Police on Friday were accused of lying over their version of events about a raid on a Limassol flat that ended with the death of one Bangladeshi national.

As questions rained on the force, a protest was organised to take place on Saturday in memory of Anisur Rahman, 24, who fell to his death as he tried to escape from police officers.

Lawyer Michalis Paraskevas slammed the fact that police did not have a search warrant before entering the fifth-floor apartment that housed 11 men from Bangladesh.

Meanwhile, Kisa NGO has filed a complaint to the independent authority handling complaints against police officers.

anisur rahman bangladesh national

Anisur Rahman fell to his death as he tried to flee from police officers

It challenged the police narrative that two officers were consensually admitted to the flat – which has been listed as dangerous to live in but was rented out for a reported €2,000.

Kisa chairman Doros Polykarpou said they had testimony claiming the door was broken down and five or six police officers barged in, handcuffing people as they woke from the fracas.

According to Polykarpou, in a state of panic, Rahman jumped out of a window to escape. His autopsy showed he died from severe craniocerebral injury and his spine was severed due to a fall from a height.

A second man, aged 22, who tried to get away from the balcony into the apartment below ended up falling to the ground and is in serious condition.

Kisa said they had no access to any information about the man’s health status, despite repeated attempts to do so.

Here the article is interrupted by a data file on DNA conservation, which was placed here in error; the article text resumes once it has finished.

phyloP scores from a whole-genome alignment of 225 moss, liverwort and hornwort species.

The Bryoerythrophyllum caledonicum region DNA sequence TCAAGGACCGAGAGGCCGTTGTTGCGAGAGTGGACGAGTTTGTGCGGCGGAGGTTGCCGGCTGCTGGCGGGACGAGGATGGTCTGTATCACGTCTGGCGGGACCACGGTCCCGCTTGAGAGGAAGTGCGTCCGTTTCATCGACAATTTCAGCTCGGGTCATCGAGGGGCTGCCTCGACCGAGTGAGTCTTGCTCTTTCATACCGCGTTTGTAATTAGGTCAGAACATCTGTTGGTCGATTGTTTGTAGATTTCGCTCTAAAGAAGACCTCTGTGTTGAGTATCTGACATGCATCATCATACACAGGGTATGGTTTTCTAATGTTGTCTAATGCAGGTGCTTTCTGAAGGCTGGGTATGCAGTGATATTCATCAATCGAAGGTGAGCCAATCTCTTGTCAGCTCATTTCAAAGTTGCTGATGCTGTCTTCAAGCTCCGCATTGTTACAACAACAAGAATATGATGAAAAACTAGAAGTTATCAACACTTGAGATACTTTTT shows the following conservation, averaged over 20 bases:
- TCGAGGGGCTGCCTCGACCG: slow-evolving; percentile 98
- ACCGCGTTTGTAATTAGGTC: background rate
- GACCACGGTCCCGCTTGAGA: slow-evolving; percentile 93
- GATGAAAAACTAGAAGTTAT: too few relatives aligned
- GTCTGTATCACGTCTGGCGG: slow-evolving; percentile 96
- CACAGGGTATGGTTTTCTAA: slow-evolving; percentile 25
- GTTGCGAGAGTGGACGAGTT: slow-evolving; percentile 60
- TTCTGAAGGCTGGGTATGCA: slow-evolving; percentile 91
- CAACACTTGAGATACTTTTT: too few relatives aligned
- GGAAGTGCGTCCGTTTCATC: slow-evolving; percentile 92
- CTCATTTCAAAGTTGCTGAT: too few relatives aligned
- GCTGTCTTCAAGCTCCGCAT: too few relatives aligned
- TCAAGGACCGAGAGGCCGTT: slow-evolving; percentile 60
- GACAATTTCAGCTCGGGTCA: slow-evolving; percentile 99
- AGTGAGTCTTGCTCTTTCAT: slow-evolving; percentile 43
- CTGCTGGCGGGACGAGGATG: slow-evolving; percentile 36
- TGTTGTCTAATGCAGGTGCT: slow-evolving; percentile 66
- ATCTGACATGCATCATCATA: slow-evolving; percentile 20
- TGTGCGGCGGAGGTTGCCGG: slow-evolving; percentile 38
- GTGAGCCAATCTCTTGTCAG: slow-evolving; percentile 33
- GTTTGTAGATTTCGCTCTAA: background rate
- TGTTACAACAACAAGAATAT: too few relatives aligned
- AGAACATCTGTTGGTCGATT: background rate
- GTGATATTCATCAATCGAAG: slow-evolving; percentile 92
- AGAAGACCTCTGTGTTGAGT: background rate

Police was not immediately available for comment and has insisted from the onset that officers followed due process, and the Bangladeshi nationals lived in Cyprus illegally.

Spokesman for the force Christos Andreou likened the rules for a raid to that of a census check earlier in the week when pressed to clarify whether police requires a warrant to enter someone’s home for these cases.

He underlined that such instances do not require a warrant.

Paraskevas slammed the narrative in its entirety, saying the only time officers are allowed to step into someone’s home without a warrant is if someone is in danger.

“At the very least, there needs to be an investigation in the conditions of which this operation took place.”

He told the Cyprus Mail this is no longer “as simple of a case” as police is presenting it to be.

More importantly, he claims that this is how officers have been carrying out such operations for years without anyone batting an eye.

“The difference is that this time someone died.”

With police unable to respond to these claims, the Cyprus Mail could not independently confirm the allegations, however Andreou had been invited to a news show on Alpha earlier in the day with both Paraskevas and Polykarpou but refused, according to the presenter.

Paraskevas sought to stress that Rahman’s death should not be put on the same narrative as Cyprus’ struggles with the increasing flow of migration.

“This is a person that has lost his life.” How police handle these cases is equally important under the rule of law, he underlined.

The protest will be held next to Limassol’s Ayia Napa church opposite the EAC building at 12pm. It will then move outside the police CID offices.

There have yet to be any developments announced over the landlord who rented out the apartment in a building listed as illegal. Though police said he would be called to present the rental contract, Andreou could not give an update other than “there is an ongoing investigation.”